• IUD manufacturers (Teva Women’s Health and Bayer HealthCare Pharmaceuticals) provide IUDs at reduced cost[xxiii],[xxiv] to medical facilities that qualify for the 340B federal drug pricing program.[xxv]  IUD manufacturers also have patient assistance programs that offer IUDs free of charge for those who qualify and are uninsured.[xxvi] 
 

[i] Finer, L.B., Zolna, M. Unintended Pregnancy in the United States: Incidence and disparities, 2006. Contraception, 2011, 84, 5, 478-485.  Accessed from: http://www.ncbi.nlm.nih.gov/pmc/articles/PMC3338192/

[ii] Mosher WD, Jones J, Abma JC. Intended and unintended births in the United States: 1982–2010. National health statistics reports; no 55. Hyattsville, MD: National Center for Health Statistics. 2012. Accessed from: http://www.cdc.gov/nchs/data/nhsr/nhsr055.pdf; Martin JA, Hamilton BE, Ventura SJ, et al. Births: Final data for 2010. National vital statistics reports; vol 61 no 1. Hyattsville, MD: National Center for Health Statistics. 2012. Accessed from: http://www.cdc.gov/nchs/data/nvsr/nvsr61/nvsr61_01.pdf

[iii] Trussell, J. “Contraceptive Failure in the United States.” Contraception 83 (2011):  397-404.  Access from: http://www.kupferkette.info/downloads/contraceptive-failure-in-the-united-states---2.pdf

[iv] Grimes, D, “Forgettable Contraception.” Contraception, 80,6 (2009): 497–499. Accessed from: http://www.sciencedirect.com/science/article/pii/S0010782409003047

[v] Finer, L. B., Jerman, J., & Kavanaugh, M. L. (2012). Changes in use of long-acting contraceptive methods in the United States, 2007-2009. Fertility & Sterility, 98(4), 893-897.

[vi] Secura GM, Allsworth JE, Madden T, et al. The Contraceptive CHOICE Project: reducing barriers to long-acting reversible contraception. Am J Obstet Gynecol 2010;203:115.e1-7. Accessed: http://www.sciencedirect.com/science/article/pii/S0002937810004308

[vii] Peipert, J. F., Zhao, Q., Allsworth, J. E., Petrosky, E., Madden, T., Eisenberg, D., & Secura, G. (2011). Continuation and satisfaction of reversible contraception. Obstetrics & Gynecology, 117(5), 1105-1113.  Accessed: http://www.ncbi.nlm.nih.gov/pubmed/21508749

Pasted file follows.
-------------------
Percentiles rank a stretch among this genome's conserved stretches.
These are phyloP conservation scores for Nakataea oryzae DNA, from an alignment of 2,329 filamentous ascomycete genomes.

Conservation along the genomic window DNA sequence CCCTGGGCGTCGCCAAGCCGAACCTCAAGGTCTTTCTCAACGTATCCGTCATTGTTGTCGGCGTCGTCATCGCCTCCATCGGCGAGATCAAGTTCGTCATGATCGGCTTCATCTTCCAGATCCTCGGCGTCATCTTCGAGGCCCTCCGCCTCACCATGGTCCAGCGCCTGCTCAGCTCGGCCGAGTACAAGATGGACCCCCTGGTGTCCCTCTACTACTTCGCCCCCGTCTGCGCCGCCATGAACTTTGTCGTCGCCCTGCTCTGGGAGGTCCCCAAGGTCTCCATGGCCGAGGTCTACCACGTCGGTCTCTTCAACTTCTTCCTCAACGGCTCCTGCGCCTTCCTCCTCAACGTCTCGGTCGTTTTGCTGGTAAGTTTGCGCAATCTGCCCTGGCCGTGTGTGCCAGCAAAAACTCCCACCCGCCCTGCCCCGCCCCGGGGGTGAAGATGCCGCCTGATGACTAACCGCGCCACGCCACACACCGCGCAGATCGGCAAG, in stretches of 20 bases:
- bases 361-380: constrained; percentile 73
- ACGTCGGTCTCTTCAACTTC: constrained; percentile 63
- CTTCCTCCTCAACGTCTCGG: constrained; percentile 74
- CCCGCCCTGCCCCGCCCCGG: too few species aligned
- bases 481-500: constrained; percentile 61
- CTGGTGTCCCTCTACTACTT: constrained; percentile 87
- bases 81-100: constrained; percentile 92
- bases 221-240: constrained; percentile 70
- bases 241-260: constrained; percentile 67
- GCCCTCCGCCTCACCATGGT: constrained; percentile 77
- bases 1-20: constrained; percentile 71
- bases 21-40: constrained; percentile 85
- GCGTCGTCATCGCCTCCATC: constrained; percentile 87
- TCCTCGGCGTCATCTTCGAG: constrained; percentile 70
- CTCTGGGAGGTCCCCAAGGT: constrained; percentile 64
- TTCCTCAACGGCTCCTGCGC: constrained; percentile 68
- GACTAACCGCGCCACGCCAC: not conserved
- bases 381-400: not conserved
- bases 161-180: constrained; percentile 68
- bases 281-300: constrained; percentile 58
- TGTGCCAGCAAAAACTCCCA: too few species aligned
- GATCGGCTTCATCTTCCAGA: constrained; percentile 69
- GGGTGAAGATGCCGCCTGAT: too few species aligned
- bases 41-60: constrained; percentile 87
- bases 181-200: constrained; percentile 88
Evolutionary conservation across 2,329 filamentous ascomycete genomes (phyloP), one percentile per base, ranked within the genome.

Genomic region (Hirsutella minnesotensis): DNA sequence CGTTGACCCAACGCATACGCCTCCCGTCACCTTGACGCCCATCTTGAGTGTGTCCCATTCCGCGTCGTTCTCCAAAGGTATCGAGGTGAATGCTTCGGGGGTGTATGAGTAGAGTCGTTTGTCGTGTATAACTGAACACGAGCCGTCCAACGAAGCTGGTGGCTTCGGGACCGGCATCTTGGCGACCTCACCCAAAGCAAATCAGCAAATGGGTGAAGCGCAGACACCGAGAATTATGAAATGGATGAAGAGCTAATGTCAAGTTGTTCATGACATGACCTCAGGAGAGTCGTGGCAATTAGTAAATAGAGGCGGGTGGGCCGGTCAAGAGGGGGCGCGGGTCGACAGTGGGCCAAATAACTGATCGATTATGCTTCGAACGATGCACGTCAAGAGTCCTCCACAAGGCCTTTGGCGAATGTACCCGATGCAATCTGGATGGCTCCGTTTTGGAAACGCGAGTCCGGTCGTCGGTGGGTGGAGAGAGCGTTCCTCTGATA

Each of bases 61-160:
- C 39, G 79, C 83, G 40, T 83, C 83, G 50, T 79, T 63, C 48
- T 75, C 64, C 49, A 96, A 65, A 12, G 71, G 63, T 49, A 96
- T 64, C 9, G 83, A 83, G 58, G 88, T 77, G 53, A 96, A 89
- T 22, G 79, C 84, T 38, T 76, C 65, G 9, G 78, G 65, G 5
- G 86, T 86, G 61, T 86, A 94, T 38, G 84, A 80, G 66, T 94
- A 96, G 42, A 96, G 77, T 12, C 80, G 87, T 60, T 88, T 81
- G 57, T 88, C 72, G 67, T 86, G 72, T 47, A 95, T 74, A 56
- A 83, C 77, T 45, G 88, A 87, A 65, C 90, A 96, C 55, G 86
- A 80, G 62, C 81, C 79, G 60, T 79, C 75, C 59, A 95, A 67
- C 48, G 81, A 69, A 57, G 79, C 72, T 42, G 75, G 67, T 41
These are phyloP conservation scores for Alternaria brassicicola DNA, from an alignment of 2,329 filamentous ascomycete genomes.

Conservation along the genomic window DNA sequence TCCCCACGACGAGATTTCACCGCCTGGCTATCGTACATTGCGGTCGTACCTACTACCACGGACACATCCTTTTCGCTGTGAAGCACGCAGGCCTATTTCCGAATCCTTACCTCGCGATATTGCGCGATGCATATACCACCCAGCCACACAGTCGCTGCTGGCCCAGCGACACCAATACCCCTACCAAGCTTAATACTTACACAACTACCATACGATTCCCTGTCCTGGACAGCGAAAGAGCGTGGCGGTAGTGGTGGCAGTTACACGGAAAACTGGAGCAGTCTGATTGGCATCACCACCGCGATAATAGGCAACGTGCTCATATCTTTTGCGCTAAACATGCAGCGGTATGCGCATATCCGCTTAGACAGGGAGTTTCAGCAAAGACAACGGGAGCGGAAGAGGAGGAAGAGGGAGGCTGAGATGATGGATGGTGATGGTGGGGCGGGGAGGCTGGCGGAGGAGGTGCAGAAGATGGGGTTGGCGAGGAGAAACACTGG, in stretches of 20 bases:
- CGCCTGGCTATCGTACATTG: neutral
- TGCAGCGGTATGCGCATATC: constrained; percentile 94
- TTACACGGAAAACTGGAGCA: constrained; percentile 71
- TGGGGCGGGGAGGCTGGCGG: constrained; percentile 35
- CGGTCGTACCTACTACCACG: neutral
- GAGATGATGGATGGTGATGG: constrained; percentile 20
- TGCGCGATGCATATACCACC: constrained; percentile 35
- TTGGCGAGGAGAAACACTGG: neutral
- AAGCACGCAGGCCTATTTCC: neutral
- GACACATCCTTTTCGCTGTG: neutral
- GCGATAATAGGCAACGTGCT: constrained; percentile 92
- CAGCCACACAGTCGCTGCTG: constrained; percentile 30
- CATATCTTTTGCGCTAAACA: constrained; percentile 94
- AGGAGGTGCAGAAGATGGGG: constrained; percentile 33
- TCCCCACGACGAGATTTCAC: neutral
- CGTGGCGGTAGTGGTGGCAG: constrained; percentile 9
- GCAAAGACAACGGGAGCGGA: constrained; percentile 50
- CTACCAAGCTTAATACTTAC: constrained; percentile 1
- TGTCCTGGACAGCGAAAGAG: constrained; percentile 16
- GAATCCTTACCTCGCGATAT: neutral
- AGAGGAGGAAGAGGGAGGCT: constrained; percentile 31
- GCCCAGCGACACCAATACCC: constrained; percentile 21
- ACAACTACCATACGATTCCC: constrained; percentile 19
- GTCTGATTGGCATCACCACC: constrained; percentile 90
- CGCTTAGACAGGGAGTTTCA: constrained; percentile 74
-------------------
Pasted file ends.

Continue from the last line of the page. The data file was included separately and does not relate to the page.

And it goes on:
[viii]ACOG. (2009). Increasing Use of Contraceptive Implants and Intrauterine Devices To Reduce Unintended Pregnancy. ACOG Committee Opinion No. 450. American College of Obstetricians and Gynecologists. Obstet Gynecol, 114, 1434–8. Accessed from: http://www.acog.org/Resources_And_Publications/Committee_Opinions/Committee_on_Gynecologic_Practice/Increasing_Use_of_Contraceptive_Implants_and_Intrauterine_Devices_To_Reduce_Unintended_Pregnancy

[ix] ACOG.  (2012). Adolescents & Long-Acting Reversible Contraception: Implants and Intrauterine Devices. Committee Opinion No. 539 American College of Obstetricians and Gynecologists. Obstet Gynecol, 129, 983-8. Accessed from:  https://www.acog.org/Resources_And_Publications/Committee_Opinions/Committee_on_Adolescent_Health_Care/Adolescents_and_Long-Acting_Reversible_Contraception

[x]Federal Drug Administration. “Skyla Prescribing Information” FDA Access Data.(2013). Accessed from: http://www.accessdata.fda.gov/drugsatfda_docs/label/2013/203159s000lbl.pdf

[xi]Federal Drug Administration. “Paragard Prescribing Information” FDA Access Data.(2013). Accessed from: http://www.accessdata.fda.gov/drugsatfda_docs/label/2005/018680s060lbl.pdf

[xii] Federal Drug Administration. “Mirena Prescribing Information” FDA Access Data.(2000). Accessed from:  http://www.accessdata.fda.gov/drugsatfda_docs/label/2009/021225s027lbl.pdf